Kazakhstan Floods: Rescuers Lend Helping Hand to Camels

Image: aqtobe_tjd

Camels, the old saying goes, are ships of the desert. Not so during the recent flooding in western Kazakhstan.

Sitting on their haunches, a group of Bactrian camels was ferried to safety in small rubber dinghies by rescue teams in the Aktobe region, which has been hard hit by floods that forced mass evacuations of residents, damaged buildings and submerged roads.

Video from the regional emergency department showed the unusual scene this week of rescuers sloshing through water that reached their waists as they escorted dinghies carrying one bedraggled camel each.

The domesticated camels were strapped into the vessels and appeared to have been injected with tranquilizers to keep them calm during the trip to dry land.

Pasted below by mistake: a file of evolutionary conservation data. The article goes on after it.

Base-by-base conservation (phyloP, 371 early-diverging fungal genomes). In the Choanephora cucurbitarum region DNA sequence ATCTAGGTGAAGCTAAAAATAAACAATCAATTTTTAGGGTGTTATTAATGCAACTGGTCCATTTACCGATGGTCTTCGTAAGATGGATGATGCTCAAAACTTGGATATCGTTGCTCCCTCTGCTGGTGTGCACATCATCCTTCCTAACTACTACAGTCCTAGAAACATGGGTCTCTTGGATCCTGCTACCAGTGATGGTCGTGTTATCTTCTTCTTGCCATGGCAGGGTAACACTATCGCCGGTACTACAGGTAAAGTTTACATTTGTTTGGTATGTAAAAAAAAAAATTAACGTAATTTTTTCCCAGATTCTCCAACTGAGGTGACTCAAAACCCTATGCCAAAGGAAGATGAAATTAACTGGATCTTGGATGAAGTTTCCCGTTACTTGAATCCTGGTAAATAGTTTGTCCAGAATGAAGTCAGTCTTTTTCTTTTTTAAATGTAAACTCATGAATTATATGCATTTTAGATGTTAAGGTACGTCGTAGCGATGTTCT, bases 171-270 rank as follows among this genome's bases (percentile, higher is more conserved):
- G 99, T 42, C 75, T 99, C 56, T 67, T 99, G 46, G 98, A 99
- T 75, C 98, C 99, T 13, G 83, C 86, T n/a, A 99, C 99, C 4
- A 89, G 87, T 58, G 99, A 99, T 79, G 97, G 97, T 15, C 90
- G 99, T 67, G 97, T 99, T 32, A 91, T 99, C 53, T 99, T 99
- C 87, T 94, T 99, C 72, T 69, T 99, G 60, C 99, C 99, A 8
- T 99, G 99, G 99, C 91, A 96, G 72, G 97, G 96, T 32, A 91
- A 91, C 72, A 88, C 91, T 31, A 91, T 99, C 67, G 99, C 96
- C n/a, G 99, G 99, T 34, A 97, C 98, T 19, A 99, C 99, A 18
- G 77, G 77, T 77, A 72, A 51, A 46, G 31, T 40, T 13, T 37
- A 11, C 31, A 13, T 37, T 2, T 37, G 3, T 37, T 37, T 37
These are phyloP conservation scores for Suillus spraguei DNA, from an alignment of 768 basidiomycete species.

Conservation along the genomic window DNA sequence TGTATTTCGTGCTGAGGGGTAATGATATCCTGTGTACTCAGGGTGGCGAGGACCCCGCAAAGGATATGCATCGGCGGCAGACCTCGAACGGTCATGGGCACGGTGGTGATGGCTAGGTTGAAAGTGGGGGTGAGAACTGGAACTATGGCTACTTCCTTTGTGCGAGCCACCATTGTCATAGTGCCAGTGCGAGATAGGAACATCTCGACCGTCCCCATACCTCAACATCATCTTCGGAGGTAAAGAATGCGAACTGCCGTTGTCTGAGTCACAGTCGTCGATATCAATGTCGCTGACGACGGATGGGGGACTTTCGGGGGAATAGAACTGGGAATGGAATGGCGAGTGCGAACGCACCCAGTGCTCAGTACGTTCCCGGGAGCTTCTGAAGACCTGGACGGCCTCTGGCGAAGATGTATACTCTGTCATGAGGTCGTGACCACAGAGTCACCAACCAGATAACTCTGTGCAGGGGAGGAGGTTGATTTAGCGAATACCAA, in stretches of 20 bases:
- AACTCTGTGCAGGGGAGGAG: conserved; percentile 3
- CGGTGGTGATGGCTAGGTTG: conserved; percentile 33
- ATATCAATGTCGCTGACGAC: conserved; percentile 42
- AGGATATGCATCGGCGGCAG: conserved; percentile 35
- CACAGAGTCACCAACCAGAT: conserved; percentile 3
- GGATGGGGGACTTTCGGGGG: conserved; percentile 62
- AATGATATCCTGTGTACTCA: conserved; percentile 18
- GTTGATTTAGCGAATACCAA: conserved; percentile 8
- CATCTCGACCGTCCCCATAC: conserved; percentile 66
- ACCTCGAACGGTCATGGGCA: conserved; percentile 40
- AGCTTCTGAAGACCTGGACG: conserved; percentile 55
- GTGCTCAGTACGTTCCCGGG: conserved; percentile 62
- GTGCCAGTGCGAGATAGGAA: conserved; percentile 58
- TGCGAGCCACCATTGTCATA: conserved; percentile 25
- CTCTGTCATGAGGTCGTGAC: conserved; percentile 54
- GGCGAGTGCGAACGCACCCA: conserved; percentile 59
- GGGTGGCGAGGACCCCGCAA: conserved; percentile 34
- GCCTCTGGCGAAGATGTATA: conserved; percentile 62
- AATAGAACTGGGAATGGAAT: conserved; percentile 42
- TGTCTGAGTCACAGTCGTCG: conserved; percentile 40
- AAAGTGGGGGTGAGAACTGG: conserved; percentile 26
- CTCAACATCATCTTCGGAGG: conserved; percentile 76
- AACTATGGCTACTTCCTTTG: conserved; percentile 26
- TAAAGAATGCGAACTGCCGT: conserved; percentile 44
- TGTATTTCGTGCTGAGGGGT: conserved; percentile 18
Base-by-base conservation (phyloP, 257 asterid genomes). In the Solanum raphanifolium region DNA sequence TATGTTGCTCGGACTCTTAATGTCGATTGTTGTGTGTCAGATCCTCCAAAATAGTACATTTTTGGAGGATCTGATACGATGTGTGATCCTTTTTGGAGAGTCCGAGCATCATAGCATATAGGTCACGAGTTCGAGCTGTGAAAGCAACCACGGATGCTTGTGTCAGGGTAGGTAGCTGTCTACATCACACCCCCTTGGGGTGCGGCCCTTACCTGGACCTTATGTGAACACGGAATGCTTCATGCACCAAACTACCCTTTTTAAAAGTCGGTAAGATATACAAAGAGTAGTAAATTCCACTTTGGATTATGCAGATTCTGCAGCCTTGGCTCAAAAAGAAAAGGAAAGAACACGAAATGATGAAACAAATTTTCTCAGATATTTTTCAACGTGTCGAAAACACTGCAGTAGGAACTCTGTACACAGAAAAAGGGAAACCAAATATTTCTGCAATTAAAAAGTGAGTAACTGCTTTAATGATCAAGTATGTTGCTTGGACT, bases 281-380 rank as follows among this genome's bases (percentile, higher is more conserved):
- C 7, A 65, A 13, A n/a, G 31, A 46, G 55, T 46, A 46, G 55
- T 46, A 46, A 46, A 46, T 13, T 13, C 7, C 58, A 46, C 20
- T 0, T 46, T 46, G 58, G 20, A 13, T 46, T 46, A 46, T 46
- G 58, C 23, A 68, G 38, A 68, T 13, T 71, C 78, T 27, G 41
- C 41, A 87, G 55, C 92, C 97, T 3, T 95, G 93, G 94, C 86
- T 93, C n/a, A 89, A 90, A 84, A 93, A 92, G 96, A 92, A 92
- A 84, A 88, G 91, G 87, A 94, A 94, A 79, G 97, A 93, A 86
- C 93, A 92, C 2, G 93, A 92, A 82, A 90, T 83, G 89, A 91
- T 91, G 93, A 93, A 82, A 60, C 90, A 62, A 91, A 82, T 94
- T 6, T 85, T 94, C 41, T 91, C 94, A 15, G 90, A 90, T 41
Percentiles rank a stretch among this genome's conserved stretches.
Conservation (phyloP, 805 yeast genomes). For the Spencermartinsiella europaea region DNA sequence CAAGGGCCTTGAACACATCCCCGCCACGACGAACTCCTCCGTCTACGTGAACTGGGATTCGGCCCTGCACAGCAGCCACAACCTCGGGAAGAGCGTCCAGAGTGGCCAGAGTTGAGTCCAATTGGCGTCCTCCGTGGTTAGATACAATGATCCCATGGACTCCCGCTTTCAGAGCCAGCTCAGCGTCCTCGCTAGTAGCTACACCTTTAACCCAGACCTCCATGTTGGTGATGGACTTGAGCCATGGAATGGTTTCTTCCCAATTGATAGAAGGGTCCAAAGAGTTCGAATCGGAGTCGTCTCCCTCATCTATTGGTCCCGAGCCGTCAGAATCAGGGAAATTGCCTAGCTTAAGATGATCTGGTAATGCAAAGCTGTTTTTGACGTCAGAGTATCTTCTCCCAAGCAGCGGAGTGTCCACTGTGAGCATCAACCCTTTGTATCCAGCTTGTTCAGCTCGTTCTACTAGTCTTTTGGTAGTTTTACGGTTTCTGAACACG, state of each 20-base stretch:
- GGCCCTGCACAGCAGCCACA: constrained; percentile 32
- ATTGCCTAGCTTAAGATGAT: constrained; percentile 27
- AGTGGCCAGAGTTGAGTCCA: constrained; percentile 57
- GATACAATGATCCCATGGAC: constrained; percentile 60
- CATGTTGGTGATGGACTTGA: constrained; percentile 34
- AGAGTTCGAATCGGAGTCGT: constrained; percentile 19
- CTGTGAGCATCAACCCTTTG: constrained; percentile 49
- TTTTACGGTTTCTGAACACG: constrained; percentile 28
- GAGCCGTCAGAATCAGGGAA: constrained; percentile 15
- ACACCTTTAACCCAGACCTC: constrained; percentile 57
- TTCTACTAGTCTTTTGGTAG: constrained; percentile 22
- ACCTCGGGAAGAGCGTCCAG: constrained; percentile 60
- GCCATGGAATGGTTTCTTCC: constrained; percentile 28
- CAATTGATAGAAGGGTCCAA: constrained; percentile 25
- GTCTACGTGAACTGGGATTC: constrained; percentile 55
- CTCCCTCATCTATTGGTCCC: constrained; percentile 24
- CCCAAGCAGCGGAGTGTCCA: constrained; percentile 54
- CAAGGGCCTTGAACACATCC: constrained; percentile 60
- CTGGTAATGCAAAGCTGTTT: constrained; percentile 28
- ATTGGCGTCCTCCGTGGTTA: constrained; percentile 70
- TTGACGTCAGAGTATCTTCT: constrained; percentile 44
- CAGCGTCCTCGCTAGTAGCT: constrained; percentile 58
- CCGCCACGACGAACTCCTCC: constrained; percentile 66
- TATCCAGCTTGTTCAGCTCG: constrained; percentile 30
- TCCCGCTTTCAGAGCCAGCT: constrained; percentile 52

The Instagram post by emergency responders got positive reviews.

“Thank you for helping animals,” one person wrote in the comments section. Another said: “Well done, guys.”

Bactrian camels, which live in parts of Central Asia and East Asia, have two humps and are able to withstand brutal temperature extremes in summer and winter. Over millennia, people used them for transportation and trade and they are a source of meat, milk and wool.

In the wild, Bactrian camels are considered to be critically endangered. Last year, the U.N. Food and Agriculture Organization concluded a two-year conservation project for the Bactrian camel in Iran.